SCHOOLS across Wales have been accused of ‘gaming’ the examination and qualification system at GCSE level and failing pupils in the process.
The issue has arisen following a report from Qualifications Wales, the regulator of non-degree qualifications and the qualification system in Wales, which has alerted the Welsh Government to the high risk that overall GCSE results will decline in Wales due to the widespread practice of entering children a year early into GCSE examinations in order to ‘bank’ results, with able pupils denied the chance to improve their grade at a later examination.
Almost two thirds of Year 10 pupils were entered for the English GCSE in the last exam cycle.
The same practice in England led to the UK Government intervening and making adjustments to school league tables, so that only the first attempt at examinations counted towards schools’ performance.
And Kirsty Williams, the Cabinet Secretary for Education in the Welsh Government, has said she may now intervene to prevent or curtail Welsh schools from putting Welsh pupils forward to sit GCSEs a year early.
In an interview on BBC Wales’ Sunday Politics, Kirsty Williams said: “What I’m concerned about is that children that, perhaps had the potential to get an A* and A or a B at the end of a two year course end up having to settle for a C because they do it early and they’re not re-entered again.
“I want children to fulfil their potential in school. I want early entry to be only for the children who will benefit from it.
“When I see such large numbers as are being reported as being entered, that’s something I am concerned about.”
Qualifications Wales said the problem is particularly acute this year due to a more rigorous curriculum and examination programme.
The body is scheduled to complete a review and report to the Welsh Government in September this year on the issue.
Welsh Government advice is that decisions about early entry into GCSE’s must be made ‘in the interests of the individual child’. In May, however, the Welsh Government’s Director of Education, Steven Davies, claimed in evidence to an Assembly Committee that schools have conducted early entry ‘to test the system’.
Mr Davies continued: ‘There are also those out there who are gaming.’
Mrs Williams’ stance on the subject has been welcomed by Adam Price AM.
Adam Price has been making representations regarding early exam entry to the Welsh Government since the start of the year having been contacted by a local maths tutor who had seen a dramatic rise in demand for private tutoring.
The Plaid Cymru AM also met with the Education Secretary in May to express concern that pupils may not be reaching their full potential.
Mr Price says he welcomes the willingness of the Education Secretary to intervene but said options for early entry should not be closed off to everyone.
Adam Price said: “I first made representations to the Education Secretary back in January having been contacted by a local maths tutor who had seen a dramatic rise in demand for private tutoring. His concern was that pupils were being entered for early examination but did not have time to actually finish the course before sitting the exams.
“Whilst it seems attractive for pupils to ‘bank’ a good grade early and take some pressure off a year later, many pupils will miss out on a better grade if they were to be given the opportunity to complete the course over the longer and traditional two year timescale.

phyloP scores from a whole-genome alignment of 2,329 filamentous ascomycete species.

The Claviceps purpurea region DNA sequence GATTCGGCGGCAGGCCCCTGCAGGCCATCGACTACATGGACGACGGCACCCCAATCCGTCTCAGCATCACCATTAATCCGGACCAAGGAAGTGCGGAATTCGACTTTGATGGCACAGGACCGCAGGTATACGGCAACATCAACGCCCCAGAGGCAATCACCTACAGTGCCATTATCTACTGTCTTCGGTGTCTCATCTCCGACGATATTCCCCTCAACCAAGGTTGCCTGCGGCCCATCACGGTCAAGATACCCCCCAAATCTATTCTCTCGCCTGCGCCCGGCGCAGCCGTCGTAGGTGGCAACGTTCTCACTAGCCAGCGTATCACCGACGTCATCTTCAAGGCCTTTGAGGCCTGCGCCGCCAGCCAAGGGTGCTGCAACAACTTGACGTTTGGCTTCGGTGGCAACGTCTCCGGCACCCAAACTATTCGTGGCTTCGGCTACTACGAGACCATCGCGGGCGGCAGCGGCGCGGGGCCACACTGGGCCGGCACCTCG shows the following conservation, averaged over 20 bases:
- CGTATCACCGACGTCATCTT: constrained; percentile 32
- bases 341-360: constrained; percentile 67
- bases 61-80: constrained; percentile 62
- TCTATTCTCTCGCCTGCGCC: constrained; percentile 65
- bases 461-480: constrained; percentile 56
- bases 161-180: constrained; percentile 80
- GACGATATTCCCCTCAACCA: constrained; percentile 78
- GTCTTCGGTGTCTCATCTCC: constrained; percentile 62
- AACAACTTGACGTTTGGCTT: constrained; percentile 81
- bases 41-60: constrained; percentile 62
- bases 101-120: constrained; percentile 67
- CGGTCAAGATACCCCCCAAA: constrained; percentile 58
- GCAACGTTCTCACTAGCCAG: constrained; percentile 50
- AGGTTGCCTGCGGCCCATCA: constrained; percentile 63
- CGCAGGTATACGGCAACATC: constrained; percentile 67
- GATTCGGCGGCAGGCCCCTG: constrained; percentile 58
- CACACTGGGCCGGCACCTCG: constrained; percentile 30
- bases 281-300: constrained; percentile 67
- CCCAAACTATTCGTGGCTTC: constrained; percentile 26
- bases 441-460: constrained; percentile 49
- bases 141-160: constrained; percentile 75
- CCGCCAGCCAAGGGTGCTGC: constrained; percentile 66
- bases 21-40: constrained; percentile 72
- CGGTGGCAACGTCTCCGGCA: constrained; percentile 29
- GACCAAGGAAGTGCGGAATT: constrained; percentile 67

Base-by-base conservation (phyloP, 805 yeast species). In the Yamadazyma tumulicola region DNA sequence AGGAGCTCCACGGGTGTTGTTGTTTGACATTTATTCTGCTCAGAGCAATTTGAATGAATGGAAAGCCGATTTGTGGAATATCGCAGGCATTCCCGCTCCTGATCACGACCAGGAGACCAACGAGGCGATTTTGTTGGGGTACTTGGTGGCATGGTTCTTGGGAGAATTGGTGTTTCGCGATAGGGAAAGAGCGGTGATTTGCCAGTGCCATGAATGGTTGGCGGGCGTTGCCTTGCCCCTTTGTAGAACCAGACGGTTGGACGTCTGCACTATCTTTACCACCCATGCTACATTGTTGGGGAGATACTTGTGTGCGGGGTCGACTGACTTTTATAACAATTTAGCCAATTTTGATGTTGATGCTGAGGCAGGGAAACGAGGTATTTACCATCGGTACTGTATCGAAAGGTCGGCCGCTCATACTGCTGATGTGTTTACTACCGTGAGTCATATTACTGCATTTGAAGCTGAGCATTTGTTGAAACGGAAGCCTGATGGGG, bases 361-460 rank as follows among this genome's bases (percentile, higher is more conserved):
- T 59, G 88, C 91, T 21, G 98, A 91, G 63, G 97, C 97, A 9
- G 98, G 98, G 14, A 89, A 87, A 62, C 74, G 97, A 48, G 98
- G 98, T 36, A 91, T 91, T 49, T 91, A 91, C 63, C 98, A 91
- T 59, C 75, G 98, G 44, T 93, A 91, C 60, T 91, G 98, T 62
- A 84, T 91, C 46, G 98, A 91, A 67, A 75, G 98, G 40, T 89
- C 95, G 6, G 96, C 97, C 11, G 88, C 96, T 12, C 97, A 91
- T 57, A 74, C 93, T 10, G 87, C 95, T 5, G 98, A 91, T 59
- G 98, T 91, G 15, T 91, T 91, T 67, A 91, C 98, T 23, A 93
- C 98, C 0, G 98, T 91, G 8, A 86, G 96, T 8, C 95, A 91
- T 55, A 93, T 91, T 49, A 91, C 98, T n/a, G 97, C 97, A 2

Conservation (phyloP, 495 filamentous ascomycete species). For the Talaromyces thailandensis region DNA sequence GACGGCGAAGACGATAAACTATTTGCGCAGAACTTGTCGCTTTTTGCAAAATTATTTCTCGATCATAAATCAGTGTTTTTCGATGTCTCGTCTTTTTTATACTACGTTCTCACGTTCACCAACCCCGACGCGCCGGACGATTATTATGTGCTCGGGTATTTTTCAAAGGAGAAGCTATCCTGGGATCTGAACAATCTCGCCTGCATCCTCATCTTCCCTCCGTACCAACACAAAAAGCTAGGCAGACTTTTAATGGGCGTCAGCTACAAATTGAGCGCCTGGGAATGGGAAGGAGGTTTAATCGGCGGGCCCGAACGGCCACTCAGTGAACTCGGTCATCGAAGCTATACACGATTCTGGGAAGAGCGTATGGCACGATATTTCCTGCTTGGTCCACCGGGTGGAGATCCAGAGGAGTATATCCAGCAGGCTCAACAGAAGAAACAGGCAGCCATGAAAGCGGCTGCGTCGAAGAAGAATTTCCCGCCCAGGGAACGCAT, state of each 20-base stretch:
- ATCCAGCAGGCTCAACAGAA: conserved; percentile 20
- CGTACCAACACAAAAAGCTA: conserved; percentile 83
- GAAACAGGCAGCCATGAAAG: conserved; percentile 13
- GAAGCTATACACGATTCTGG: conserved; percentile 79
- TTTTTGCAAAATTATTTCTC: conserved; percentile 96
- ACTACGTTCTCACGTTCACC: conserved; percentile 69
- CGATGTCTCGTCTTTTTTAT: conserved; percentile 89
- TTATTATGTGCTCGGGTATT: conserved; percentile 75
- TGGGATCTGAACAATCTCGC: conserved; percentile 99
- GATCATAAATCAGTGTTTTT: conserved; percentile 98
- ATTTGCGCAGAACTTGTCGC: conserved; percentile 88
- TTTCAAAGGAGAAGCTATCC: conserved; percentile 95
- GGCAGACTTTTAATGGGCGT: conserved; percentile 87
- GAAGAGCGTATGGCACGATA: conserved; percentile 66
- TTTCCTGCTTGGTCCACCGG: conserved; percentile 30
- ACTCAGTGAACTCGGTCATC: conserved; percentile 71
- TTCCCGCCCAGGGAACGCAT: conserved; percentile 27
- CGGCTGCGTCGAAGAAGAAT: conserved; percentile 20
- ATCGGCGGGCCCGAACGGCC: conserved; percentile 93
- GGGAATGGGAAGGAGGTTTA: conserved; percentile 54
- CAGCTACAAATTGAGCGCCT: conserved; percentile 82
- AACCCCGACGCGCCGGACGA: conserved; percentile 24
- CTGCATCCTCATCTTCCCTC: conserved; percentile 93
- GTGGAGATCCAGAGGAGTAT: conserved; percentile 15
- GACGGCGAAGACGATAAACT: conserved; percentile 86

“Early entry for exams is not a new phenomenon – this has always been a feature of GCSEs at the discretion of teachers and it should not be closed off entirely. But there does seem to be widespread change this year with almost two-thirds of all pupils in Wales being entered a year early.
“I welcome the Minister’s comments that she is prepared to intervene depending on the findings of her review, but the pressure on schools and teachers must be considered as part of this investigation.
“We all want what is best for our school pupils. The education system should support pupils who need the full two years of study, and allow teachers to make decisions on how pupils can best reach their individual potential.”
Translated teaching materials help Ceredigion children stay safe online
Children in Ysgol Gymraeg Aberystwyth have had lessons in online safety using newly translated teaching materials.
The deputy headteacher of Ysgol Gymraeg Aberystwyth, Gareth James used the materials to teach children through the medium of Welsh about being safe online. The materials were initially developed by Google and Parent Zone and was translated using Google funding. The Welsh Government endorsed the materials.
Online safety is taught throughout the year in schools across the county. Ceredigion schools have adopted the Welsh Government’s Digital Competence Framework, which includes teaching online safety. The newly translated materials will help schools teach online safety more effectively.
Councillor Catrin Miles is Ceredigion County Council’s Cabinet member responsible for Learning Services. She said: “The internet is now ever-present in children’s lives. As more and more information and learning opportunities are available on-line, it is essential that we equip our children to make the best use of what is on offer. To do this we have to make sure that they know how to use the internet safely, to be aware of the threats and how to deal with them.
“It’s important that the teaching materials are available in Welsh, and I was delighted to see them being used in Ysgol Gymraeg Aberystwyth.”
Councillor Ellen ap Gwynn is the Leader of Ceredigion County Council. She said: “We are committed to increasing and improving Welsh medium education in the county. We are fortunate to have a talented and largely bilingual workforce, but materials such as this are a great help to improve the quality of Welsh medium education in the county.”
Minister for Education, Kirsty Williams AM said: “It was great to attend Ysgol Gymraeg Aberystwyth to see a lesson from Google’s ‘Be Internet Legends’ Programme being delivered. Ensuring the safety of children and young people online is so important and these resources will support learners to consider things like their digital footprint.
“With the resources due to be launched bilingually on Hwb shortly that will mean that all pupils in Wales can benefit from the programme.”
Vicki Shotbolt is the founder and CEO of Parent Zone. She said: “It is essential that children learn to think carefully and critically about what they do and see online. Parent Zone has teamed with Google to teach younger children the essential tools they need to become safe and confident online explorers, helping them be resilient, kind and positive in this digital age.”